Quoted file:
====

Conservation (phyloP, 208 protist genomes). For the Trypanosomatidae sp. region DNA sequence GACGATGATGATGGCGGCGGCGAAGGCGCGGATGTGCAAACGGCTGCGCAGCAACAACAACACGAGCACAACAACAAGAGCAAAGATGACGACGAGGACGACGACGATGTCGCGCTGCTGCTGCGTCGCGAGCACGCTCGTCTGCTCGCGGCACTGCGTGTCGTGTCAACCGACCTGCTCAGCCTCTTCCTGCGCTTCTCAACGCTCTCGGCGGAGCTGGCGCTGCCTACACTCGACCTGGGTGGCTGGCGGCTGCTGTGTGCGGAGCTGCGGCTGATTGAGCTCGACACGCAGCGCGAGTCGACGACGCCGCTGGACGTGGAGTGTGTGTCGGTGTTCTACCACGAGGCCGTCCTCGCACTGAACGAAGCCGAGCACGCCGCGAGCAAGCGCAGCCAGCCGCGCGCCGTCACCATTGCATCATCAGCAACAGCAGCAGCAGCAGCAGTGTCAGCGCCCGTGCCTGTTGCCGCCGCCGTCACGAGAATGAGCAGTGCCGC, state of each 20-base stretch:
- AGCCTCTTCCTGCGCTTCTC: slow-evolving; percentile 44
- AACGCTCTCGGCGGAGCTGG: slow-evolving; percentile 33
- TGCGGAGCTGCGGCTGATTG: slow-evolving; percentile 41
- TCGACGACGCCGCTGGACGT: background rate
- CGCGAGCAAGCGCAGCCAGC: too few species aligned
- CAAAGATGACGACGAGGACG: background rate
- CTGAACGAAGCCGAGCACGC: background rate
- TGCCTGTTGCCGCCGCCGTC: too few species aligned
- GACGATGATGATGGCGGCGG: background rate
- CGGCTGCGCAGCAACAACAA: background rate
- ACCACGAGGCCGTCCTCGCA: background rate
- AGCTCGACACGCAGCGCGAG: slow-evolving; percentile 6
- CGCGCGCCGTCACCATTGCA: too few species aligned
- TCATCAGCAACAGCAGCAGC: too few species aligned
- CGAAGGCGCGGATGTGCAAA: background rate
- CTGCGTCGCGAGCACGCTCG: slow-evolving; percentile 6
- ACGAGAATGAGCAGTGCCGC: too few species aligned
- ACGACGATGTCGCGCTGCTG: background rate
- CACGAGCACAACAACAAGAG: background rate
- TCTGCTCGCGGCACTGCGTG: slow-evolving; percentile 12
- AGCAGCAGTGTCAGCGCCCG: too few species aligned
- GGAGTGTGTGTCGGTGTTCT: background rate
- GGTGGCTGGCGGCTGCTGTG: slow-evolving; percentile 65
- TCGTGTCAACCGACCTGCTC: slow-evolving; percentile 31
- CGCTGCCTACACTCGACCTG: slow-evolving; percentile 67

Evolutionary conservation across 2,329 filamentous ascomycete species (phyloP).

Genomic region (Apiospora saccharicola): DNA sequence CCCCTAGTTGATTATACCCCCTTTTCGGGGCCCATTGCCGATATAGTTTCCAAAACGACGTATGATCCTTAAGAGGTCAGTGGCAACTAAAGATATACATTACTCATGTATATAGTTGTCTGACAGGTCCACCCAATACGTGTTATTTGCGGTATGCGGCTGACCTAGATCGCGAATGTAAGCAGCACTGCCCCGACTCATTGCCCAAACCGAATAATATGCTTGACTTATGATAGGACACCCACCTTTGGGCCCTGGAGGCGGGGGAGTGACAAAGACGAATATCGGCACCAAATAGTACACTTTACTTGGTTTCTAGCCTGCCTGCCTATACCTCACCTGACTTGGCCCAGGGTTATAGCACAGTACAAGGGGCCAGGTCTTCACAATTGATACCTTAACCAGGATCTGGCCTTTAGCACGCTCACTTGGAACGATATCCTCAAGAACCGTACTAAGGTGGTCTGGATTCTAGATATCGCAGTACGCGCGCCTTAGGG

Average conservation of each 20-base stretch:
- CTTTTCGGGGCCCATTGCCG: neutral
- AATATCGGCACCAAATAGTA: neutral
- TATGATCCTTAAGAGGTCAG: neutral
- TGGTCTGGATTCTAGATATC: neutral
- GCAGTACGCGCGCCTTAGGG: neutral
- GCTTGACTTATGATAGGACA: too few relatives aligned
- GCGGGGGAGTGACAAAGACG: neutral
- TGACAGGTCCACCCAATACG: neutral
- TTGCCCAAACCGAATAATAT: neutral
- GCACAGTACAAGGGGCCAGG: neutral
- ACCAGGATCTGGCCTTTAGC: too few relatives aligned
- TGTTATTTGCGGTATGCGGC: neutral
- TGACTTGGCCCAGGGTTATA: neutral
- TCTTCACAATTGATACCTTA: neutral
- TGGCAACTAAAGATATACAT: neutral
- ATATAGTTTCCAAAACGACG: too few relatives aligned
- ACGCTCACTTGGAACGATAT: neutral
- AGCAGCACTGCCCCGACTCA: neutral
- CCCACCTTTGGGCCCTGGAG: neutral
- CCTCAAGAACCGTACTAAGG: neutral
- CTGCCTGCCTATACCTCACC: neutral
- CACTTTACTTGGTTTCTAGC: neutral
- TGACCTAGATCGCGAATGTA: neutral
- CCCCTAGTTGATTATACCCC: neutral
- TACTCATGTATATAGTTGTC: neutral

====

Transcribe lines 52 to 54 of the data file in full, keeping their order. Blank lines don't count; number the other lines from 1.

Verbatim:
- TGACCTAGATCGCGAATGTA: neutral
- CCCCTAGTTGATTATACCCC: neutral
- TACTCATGTATATAGTTGTC: neutral